What is a language interpreter?
A language interpreter (also known as a court interpreter) is someone that a judge orders to translate language spoken in court proceedings into your language. A language interpreter helps translate for people that are hearing impaired and for people that do not communicate in English. Understanding what is spoken in your case can help you fully participate in court.
Note: A language interpreter is not a lawyer and does not give legal advice. If you need help finding a lawyer:
Will the judge give me a language interpreter?
The law says a language interpreter is required in a civil or criminal case if:
- you file (turn in) a motion asking for a language interpreter, and
- the judge determines that you need an interpreter because you are not able to communicate in English
How do I file (turn in) a motion for a language interpreter?
Follow these steps to file (turn in) a motion for a language interpreter.
Step 1: Schedule a hearing on your request for a language interpreter.
Call the clerk’s office. Tell the clerk you want to schedule a hearing on a motion to appoint a language interpreter. The clerk will give you a date and time for the hearing.
Step 2: Fill out these forms.
- Fill out this form completely in blue or black ink and sign it
- Remember to
- write the name of your primary language,
- write your name and all of the requested contact information,
- write the date and time of the hearing,
- write the full physical address of the court where the hearing will be held,
- fill out and sign the Certificate of Service, and
- This form tells the judge you cannot afford the court fees.
- Fill it out completely in blue or black ink and sign it. Do NOT leave blanks. Attach this form to your motion form.
- You must include complete and accurate information about:
- any government benefits you get because you are poor,
- your household income after taxes,
- the people who depend on you for financial support,
- your expenses
- Important: If you receive government benefits because you are poor, attach proof (such as a copy of an eligibility form or check) to your Statement of Inability to Afford Payment of Court Costs.
- Warning! When you sign this form you are stating under penalty of perjury that the information in the form is true and correct. This means that it is a crime to lie on this form.
- For more information on asking for court costs and fees to be waived, read this short article: Court Fees & Fee Waivers.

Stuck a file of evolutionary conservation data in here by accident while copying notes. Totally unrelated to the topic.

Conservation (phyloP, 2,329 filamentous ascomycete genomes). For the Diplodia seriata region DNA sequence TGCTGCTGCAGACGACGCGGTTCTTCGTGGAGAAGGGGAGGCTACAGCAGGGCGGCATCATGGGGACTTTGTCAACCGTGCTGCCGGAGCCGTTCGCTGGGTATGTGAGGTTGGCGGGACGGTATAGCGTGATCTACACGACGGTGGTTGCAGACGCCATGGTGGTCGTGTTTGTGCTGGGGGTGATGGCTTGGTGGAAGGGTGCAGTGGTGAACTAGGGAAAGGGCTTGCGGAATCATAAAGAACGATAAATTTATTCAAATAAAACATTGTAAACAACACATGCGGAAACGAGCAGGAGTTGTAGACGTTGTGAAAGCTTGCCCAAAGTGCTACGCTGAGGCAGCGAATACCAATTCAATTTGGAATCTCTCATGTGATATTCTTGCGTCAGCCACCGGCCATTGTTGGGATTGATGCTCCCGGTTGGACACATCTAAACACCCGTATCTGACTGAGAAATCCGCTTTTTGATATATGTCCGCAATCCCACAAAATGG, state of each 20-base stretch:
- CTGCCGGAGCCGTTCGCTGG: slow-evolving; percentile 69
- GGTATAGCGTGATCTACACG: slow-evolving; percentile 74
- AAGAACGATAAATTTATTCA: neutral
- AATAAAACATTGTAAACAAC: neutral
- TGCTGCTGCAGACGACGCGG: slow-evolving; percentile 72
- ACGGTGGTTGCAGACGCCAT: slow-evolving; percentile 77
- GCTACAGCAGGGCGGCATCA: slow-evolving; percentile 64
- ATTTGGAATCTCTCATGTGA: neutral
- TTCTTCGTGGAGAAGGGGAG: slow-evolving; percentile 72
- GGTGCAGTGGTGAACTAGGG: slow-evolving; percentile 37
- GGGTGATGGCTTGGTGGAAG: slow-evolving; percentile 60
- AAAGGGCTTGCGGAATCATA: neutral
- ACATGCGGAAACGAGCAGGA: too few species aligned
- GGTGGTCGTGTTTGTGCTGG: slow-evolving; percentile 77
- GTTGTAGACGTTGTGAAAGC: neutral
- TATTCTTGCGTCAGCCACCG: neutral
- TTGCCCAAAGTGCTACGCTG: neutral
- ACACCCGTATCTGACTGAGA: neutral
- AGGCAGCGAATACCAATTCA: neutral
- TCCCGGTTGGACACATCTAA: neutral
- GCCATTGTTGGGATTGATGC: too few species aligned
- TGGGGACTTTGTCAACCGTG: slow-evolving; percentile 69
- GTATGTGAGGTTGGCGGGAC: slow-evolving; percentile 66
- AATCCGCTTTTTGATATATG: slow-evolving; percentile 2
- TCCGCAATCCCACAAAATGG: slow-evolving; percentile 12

Step 3: Turn in your motion form and attached statement.
Turn in your completed Motion to Appoint a Language Interpreter and Notice of Hearing form and Statement of Inability to Afford Payment of Court Costs at the clerk’s office and get a copy for both you and the other side. The clerk will “file stamp” your forms with the date and time and return the copies to you.
Step 4: Send a file-stamped copy of your motion and attached statement to the other side.
Send a file-stamped copy of the Motion to Appoint a Language Interpreter and Notice of Hearing and attached Statement of Inability to Afford Payment of Court Costs to the other side right away. If the other side has a lawyer, send it to the lawyer instead of directly to the other side.
- by fax, or
- by email, or
- by commercial delivery service (such as FedEx or UPS), or
- by personal delivery, or
- by certified mail, return receipt requested and regular mail. (This way may take too long.)
Keep proof that you sent the Motion to Appoint a Language Interpreter and Notice of Hearing and attached Statement of Inability to Afford Payment of Court Costs to the other side. You must bring it to your hearing.
Step 5: Go to the hearing on your motion to appoint a language interpreter.
Be ready to explain to the judge that you need a language interpreter because you cannot communicate in English. Bring proof that you sent the Motion to Appoint a Language Interpreter and Notice of Hearing and attached Statement of Inability to Afford Payment of Court Costs to the other side. Bring the Order Appointing Language Interpreter for the judge to sign.
Where can I read the law about asking for a language interpreter?
Read the law here: Texas Government Code, Chapter 57.